“Usyk will start fast and Joshua should be cagey as Usyk is a bit lighter. Joshua can sometimes lack confidence but hopefully he goes back to the old him, starts pressing, being the bigger, stronger guy and gets the job done early.
“If Joshua sets the pace, he can get an early knockout and if he is strong, confident and walks him down, then I don’t see Usyk’s punches troubling Joshua.”
Groves, who held the WBA Super-Middleweight belt in 2017 and 2018, added: “If I was Joshua, I would take control of the ring and try to dominate and bully off the front foot.
“Usyk will want to be off the back foot for the first couple of rounds, then try to pepper Joshua.
“If I was in the Joshua camp, I would say: You want to keep this guy in his box. You don’t want Usyk having any confidence, so hit him hard and early.
“In the first three rounds, you want to land something big on him.”
Promoter Eddie Hearn also suggested Joshua could get an early victory.
Hearn said: “I’m always nervous for an Anthony Joshua fight, especially when you’re fighting someone that really believes he is going to win”.
2022 AFCON: ‘Cameroon On Track’
The Confederation of African Football (CAF) President, Patrice Motsepe, has said that Cameroon is “on track” to successfully host the Africa Cup of Nations early next year after visiting Olembe Stadium in Yaounde last weekend.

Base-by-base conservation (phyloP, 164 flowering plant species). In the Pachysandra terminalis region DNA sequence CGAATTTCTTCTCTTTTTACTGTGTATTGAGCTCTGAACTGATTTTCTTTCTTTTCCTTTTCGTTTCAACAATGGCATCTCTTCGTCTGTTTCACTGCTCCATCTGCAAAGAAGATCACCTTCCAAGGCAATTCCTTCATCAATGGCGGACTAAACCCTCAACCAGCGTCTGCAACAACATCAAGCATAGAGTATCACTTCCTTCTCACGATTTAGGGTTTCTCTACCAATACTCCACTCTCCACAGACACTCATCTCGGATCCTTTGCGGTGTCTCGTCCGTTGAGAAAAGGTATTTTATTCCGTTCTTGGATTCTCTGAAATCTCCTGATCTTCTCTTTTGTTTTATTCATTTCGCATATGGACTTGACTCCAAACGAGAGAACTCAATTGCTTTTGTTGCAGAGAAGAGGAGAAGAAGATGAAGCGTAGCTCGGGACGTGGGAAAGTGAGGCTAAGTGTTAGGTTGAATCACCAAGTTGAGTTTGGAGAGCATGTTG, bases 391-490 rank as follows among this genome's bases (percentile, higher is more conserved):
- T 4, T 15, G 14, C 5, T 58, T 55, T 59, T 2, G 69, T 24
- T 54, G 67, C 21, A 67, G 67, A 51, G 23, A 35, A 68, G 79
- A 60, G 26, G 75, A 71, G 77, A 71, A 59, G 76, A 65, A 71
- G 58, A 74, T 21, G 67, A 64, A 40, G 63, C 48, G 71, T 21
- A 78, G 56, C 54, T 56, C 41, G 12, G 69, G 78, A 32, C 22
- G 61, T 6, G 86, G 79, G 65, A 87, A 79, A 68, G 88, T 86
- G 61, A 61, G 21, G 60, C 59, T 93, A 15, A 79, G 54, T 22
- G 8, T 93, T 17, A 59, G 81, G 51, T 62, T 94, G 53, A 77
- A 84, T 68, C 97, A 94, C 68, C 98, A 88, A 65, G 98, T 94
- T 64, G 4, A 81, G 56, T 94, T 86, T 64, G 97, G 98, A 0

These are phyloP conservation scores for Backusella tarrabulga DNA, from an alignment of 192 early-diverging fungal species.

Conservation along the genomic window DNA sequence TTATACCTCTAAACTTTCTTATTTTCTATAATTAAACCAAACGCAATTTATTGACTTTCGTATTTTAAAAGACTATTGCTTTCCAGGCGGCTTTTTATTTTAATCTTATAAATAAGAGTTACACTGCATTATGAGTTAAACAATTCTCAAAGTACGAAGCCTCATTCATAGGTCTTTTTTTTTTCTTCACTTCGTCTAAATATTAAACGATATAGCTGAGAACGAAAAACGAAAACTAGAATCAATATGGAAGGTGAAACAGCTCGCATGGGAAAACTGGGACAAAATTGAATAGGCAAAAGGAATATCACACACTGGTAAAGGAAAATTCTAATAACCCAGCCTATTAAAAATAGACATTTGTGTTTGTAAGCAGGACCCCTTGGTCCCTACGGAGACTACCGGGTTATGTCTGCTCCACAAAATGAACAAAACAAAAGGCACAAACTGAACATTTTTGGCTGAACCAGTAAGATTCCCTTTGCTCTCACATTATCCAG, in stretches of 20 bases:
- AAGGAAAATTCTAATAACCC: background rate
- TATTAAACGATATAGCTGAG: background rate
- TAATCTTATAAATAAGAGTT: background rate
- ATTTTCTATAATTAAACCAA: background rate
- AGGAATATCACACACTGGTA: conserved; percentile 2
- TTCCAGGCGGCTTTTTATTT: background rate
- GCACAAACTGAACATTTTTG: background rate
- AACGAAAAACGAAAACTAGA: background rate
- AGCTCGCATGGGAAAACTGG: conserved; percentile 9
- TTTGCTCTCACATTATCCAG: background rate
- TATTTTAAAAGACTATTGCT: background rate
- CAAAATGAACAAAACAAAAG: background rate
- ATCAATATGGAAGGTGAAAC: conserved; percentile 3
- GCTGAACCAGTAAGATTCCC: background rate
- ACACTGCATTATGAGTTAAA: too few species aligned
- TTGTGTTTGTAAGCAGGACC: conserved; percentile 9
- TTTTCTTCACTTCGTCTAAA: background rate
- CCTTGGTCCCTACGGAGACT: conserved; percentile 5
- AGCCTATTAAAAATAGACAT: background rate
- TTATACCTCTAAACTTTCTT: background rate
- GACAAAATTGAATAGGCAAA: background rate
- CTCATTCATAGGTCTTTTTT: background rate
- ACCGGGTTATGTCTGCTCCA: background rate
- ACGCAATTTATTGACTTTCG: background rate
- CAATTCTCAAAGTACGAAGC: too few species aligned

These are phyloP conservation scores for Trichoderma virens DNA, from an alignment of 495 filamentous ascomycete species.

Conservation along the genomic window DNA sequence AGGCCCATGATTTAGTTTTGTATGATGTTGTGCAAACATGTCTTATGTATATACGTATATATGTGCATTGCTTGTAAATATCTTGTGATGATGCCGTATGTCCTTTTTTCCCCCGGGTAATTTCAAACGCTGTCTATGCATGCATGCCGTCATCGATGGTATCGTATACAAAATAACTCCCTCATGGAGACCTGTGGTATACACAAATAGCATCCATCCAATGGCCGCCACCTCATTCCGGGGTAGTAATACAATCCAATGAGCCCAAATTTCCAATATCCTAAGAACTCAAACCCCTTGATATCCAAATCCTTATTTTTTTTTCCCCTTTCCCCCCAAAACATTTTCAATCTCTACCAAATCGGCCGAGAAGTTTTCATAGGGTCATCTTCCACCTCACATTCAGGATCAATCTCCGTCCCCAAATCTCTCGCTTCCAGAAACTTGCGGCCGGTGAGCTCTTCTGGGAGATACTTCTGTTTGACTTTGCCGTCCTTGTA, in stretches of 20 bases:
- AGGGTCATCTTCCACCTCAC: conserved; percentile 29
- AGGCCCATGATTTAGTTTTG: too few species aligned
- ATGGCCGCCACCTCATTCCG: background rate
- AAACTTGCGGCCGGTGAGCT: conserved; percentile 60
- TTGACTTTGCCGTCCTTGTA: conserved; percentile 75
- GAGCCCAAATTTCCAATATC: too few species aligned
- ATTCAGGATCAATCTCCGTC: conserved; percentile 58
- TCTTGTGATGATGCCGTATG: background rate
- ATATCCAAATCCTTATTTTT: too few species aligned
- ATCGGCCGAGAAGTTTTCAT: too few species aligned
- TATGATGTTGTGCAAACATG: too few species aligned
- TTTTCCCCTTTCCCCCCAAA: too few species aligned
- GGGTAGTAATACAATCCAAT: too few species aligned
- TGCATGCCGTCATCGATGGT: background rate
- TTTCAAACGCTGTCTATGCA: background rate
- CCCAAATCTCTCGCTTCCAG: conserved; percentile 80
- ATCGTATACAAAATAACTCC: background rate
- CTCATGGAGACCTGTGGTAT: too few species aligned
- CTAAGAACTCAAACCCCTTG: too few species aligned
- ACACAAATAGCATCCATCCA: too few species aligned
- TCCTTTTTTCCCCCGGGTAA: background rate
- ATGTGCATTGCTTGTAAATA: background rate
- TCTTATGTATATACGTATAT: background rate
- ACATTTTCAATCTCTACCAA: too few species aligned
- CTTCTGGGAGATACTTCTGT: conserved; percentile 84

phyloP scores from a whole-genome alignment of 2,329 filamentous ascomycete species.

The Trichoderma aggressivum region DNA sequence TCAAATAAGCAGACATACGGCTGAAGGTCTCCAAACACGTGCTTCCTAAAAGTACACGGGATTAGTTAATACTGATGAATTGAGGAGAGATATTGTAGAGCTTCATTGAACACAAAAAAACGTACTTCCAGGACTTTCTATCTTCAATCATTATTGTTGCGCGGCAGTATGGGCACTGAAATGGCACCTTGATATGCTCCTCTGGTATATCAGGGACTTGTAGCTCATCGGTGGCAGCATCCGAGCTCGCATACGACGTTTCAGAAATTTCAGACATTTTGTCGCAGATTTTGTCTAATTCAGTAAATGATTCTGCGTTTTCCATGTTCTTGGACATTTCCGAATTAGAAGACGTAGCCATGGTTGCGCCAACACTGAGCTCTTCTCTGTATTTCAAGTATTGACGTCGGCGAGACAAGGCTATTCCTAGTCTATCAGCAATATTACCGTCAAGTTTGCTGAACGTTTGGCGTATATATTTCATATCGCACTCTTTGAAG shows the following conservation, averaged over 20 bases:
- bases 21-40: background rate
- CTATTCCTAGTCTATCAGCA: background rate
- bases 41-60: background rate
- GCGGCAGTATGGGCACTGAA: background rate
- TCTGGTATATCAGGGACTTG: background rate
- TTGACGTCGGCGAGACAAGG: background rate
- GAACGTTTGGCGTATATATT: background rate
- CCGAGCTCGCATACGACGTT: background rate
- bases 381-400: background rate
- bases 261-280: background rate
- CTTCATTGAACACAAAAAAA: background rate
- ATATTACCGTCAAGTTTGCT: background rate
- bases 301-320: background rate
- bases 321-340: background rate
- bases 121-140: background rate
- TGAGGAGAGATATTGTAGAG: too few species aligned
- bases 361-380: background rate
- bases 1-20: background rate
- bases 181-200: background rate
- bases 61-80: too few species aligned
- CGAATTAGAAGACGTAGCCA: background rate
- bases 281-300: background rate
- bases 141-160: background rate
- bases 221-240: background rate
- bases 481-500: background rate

The venue will host the opening match and final of the AFCON in January and February of 2022.
A CAF delegation, including President Motsepe and General Secretary, Veron Mosengo-Omba, were joined by Cameroon’s Sports Minister, Professor Narcisse Mouelle Kombi in inspecting progress made at the Olembe Stadium and various other facilities in the capital city.
“I’m very satisfied with the briefing I got and what I saw. I saw the Olembe Stadium and it is world class; we should all be proud as people of Cameroon and as Africans,” said Motsepe, as quoted by CAF’s website.
“We must applaud Cameroon [for] building such infrastructure. In partnership with the Government, the Minister of Sports, LOC, FECAFOOT President and CAF administration under Veron [Mosengo-Omba], I’m certain that in January next year, the rest of the world will be impressed. I’m very satisfied with what I have seen. We are on track.”
Motsepe continued: “The quality of football that will be played here will once again show the world that Africa has the quality to one day win the FIFA World Cup, that is the ultimate goal. The AFCON is special and I think it is important for us to set the tone in Cameroon.”
Mosengo-Omba also heaped praises on Olembe Stadium: “The infrastructure and architecture of the stadium is world class and can be compared to many other famous stadiums globally. In Cameroon, we have six beautiful match venues. Our job now is to ensure that we are ready with everything else.”